Organic Traffic Lights
Inderscience Publishers (06/26/09)
Researchers in Germany believe organic computing has the potential to solve the problems of urban traffic systems, which rely on sensors and controllers. Using an organic approach, Holger Prothmann of the Karlsruhe Institute of Technology and colleagues have developed a decentralized traffic control system. "The organic approach is based on industry-standard traffic light controllers," Prothmann says. The researchers developed an observer/controller architecture, which enables the traffic light to respond to traffic flow and to forward information to traffic lights on nearby roads. Current systems use fixed timers that are unable to respond directly to traffic, and centralized systems are unable to respond optimally to changes in traffic on the roads. Working with colleagues at Karlsruhe and at Leibniz Universitat Hannover, Prothmann tested the decentralized traffic control system on roads in Hamburg, and found that it can reduce vehicle stops, delays, and the time needed to reach destinations. "The environmental and economic importance of traffic control systems combined with the distributed nature of traffic nodes and their constantly changing traffic demands make traffic light control an ideal test case for organic computing approaches," Prothmann says.
The Anita Borg Institute for Women and Technology and the Motorola Foundation Partner to Inspire Tomorrow's Innovators
Business Wire (06/25/09) Barrett, Jerri
The Anita Borg Institute (ABI) for Women and Technology recently announced that the Motorola Foundation has awarded the institute a $30,560 Innovation Generation grant, which will fund a K-12 Computer Science Teacher Workshop at the 2009 Grace Hopper Celebration for Women in Computing Conference. Conference attendees will discuss generating and implementing solutions based on teacher perspectives with community and national leaders. The Motorola Foundation's Innovation Generation grants support programs that engage students in science, technology, engineering, and math (STEM) to help students build the confidence and skills needed to succeed. ABI, working with the Computer Science Teachers Association (CSTA) and the University of Arizona, will use the 2009 Grace Hopper Celebration to implement a new program designed to increase K-12 teachers' access and visibility to organizations and individuals in industry and academia dedicated to improving STEM education. The CSTA will provide best practices, workshop content, and resources to increase the success of K-12 teachers' efforts to interest girls and minority students in computer science, and the University of Arizona will provide a meeting place and increase community outreach efforts. The conference takes place September 30-October 3, in Tucson, Arizona.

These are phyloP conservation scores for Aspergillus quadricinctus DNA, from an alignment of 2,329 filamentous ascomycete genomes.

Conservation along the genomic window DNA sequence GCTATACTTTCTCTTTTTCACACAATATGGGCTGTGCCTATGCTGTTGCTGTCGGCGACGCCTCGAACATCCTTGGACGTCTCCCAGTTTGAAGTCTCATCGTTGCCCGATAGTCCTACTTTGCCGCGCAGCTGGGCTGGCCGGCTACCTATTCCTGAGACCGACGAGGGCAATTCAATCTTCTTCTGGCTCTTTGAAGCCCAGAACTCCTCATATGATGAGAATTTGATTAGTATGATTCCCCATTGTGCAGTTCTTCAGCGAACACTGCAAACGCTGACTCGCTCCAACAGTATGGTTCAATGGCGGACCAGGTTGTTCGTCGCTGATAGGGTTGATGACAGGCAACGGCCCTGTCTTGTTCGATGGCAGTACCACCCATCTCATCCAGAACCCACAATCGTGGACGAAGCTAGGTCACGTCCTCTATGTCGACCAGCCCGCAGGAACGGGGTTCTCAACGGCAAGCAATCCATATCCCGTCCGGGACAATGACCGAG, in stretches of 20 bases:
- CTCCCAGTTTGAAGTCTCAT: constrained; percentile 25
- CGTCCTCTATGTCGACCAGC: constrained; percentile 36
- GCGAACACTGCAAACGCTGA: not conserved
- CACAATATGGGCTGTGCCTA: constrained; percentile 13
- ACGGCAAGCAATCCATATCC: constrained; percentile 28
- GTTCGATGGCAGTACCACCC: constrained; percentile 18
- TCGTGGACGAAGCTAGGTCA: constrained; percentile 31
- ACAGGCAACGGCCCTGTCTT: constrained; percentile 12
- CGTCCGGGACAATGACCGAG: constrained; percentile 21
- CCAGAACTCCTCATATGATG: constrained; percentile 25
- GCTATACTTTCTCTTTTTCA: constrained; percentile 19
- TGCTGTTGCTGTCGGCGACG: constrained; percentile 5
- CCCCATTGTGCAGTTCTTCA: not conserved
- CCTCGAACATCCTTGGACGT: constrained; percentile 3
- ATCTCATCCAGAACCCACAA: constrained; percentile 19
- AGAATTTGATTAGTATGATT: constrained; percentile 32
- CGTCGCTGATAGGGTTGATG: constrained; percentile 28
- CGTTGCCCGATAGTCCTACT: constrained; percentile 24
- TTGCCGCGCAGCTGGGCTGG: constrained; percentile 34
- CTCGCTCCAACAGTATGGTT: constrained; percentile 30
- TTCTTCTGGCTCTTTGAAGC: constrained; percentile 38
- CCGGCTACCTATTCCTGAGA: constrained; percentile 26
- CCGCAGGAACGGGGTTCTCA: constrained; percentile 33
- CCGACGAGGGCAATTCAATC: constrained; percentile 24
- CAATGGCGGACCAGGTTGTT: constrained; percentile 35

Embedded Electronics--Cars Get Cooperative
ICT Results (07/01/09)